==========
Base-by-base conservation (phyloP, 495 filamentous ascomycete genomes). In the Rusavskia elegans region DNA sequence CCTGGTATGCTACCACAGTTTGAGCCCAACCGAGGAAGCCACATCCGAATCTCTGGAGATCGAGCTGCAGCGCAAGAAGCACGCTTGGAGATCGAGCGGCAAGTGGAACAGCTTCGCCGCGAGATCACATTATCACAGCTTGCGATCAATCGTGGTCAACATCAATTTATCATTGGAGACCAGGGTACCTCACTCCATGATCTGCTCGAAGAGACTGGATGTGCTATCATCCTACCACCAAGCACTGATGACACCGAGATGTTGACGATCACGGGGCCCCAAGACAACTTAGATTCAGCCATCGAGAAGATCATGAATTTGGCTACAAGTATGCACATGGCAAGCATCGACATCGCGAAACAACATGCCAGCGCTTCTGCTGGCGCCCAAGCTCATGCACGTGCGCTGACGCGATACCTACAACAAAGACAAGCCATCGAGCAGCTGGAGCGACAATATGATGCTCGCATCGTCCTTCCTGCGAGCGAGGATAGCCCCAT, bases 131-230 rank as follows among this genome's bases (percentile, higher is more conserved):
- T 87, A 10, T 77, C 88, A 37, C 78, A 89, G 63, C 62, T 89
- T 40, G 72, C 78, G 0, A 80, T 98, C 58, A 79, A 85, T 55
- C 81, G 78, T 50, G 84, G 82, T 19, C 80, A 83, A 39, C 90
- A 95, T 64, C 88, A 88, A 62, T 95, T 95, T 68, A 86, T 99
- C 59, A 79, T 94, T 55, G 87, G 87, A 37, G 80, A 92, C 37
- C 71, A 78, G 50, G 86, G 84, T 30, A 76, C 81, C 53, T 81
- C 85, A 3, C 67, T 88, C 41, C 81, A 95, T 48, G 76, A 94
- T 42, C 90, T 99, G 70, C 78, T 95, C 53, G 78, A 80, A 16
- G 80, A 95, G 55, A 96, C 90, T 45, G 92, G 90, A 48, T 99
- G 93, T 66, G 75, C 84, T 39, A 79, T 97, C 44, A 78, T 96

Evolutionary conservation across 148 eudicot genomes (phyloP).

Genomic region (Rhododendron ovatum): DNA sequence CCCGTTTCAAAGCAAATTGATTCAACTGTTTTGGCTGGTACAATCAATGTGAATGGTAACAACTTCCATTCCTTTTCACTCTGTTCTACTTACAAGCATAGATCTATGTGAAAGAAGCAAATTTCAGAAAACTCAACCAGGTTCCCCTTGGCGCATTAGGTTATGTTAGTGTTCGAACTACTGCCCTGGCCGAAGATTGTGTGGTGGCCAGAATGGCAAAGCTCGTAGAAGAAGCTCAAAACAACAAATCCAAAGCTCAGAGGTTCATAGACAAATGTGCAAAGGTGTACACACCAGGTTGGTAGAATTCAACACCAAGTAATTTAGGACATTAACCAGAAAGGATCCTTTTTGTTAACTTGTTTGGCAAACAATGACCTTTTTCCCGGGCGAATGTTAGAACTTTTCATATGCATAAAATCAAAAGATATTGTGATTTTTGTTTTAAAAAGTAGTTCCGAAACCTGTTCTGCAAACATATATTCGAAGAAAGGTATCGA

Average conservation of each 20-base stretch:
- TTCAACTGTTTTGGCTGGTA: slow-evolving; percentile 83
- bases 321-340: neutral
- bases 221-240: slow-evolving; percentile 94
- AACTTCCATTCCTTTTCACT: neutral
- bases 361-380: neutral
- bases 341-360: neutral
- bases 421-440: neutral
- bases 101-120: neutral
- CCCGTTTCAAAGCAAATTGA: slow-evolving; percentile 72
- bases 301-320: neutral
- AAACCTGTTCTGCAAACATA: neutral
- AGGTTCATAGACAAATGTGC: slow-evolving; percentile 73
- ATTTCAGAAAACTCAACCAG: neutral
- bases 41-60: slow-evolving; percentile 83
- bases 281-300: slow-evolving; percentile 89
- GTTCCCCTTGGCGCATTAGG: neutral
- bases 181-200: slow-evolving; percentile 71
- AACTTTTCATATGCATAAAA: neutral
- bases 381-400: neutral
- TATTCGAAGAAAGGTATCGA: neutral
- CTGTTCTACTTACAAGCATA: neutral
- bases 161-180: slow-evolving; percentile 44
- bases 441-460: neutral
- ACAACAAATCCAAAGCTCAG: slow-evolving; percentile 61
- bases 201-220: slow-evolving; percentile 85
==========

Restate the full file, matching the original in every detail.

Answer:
Base-by-base conservation (phyloP, 495 filamentous ascomycete genomes). In the Rusavskia elegans region DNA sequence CCTGGTATGCTACCACAGTTTGAGCCCAACCGAGGAAGCCACATCCGAATCTCTGGAGATCGAGCTGCAGCGCAAGAAGCACGCTTGGAGATCGAGCGGCAAGTGGAACAGCTTCGCCGCGAGATCACATTATCACAGCTTGCGATCAATCGTGGTCAACATCAATTTATCATTGGAGACCAGGGTACCTCACTCCATGATCTGCTCGAAGAGACTGGATGTGCTATCATCCTACCACCAAGCACTGATGACACCGAGATGTTGACGATCACGGGGCCCCAAGACAACTTAGATTCAGCCATCGAGAAGATCATGAATTTGGCTACAAGTATGCACATGGCAAGCATCGACATCGCGAAACAACATGCCAGCGCTTCTGCTGGCGCCCAAGCTCATGCACGTGCGCTGACGCGATACCTACAACAAAGACAAGCCATCGAGCAGCTGGAGCGACAATATGATGCTCGCATCGTCCTTCCTGCGAGCGAGGATAGCCCCAT, bases 131-230 rank as follows among this genome's bases (percentile, higher is more conserved):
- T 87, A 10, T 77, C 88, A 37, C 78, A 89, G 63, C 62, T 89
- T 40, G 72, C 78, G 0, A 80, T 98, C 58, A 79, A 85, T 55
- C 81, G 78, T 50, G 84, G 82, T 19, C 80, A 83, A 39, C 90
- A 95, T 64, C 88, A 88, A 62, T 95, T 95, T 68, A 86, T 99
- C 59, A 79, T 94, T 55, G 87, G 87, A 37, G 80, A 92, C 37
- C 71, A 78, G 50, G 86, G 84, T 30, A 76, C 81, C 53, T 81
- C 85, A 3, C 67, T 88, C 41, C 81, A 95, T 48, G 76, A 94
- T 42, C 90, T 99, G 70, C 78, T 95, C 53, G 78, A 80, A 16
- G 80, A 95, G 55, A 96, C 90, T 45, G 92, G 90, A 48, T 99
- G 93, T 66, G 75, C 84, T 39, A 79, T 97, C 44, A 78, T 96

Evolutionary conservation across 148 eudicot genomes (phyloP).

Genomic region (Rhododendron ovatum): DNA sequence CCCGTTTCAAAGCAAATTGATTCAACTGTTTTGGCTGGTACAATCAATGTGAATGGTAACAACTTCCATTCCTTTTCACTCTGTTCTACTTACAAGCATAGATCTATGTGAAAGAAGCAAATTTCAGAAAACTCAACCAGGTTCCCCTTGGCGCATTAGGTTATGTTAGTGTTCGAACTACTGCCCTGGCCGAAGATTGTGTGGTGGCCAGAATGGCAAAGCTCGTAGAAGAAGCTCAAAACAACAAATCCAAAGCTCAGAGGTTCATAGACAAATGTGCAAAGGTGTACACACCAGGTTGGTAGAATTCAACACCAAGTAATTTAGGACATTAACCAGAAAGGATCCTTTTTGTTAACTTGTTTGGCAAACAATGACCTTTTTCCCGGGCGAATGTTAGAACTTTTCATATGCATAAAATCAAAAGATATTGTGATTTTTGTTTTAAAAAGTAGTTCCGAAACCTGTTCTGCAAACATATATTCGAAGAAAGGTATCGA

Average conservation of each 20-base stretch:
- TTCAACTGTTTTGGCTGGTA: slow-evolving; percentile 83
- bases 321-340: neutral
- bases 221-240: slow-evolving; percentile 94
- AACTTCCATTCCTTTTCACT: neutral
- bases 361-380: neutral
- bases 341-360: neutral
- bases 421-440: neutral
- bases 101-120: neutral
- CCCGTTTCAAAGCAAATTGA: slow-evolving; percentile 72
- bases 301-320: neutral
- AAACCTGTTCTGCAAACATA: neutral
- AGGTTCATAGACAAATGTGC: slow-evolving; percentile 73
- ATTTCAGAAAACTCAACCAG: neutral
- bases 41-60: slow-evolving; percentile 83
- bases 281-300: slow-evolving; percentile 89
- GTTCCCCTTGGCGCATTAGG: neutral
- bases 181-200: slow-evolving; percentile 71
- AACTTTTCATATGCATAAAA: neutral
- bases 381-400: neutral
- TATTCGAAGAAAGGTATCGA: neutral
- CTGTTCTACTTACAAGCATA: neutral
- bases 161-180: slow-evolving; percentile 44
- bases 441-460: neutral
- ACAACAAATCCAAAGCTCAG: slow-evolving; percentile 61
- bases 201-220: slow-evolving; percentile 85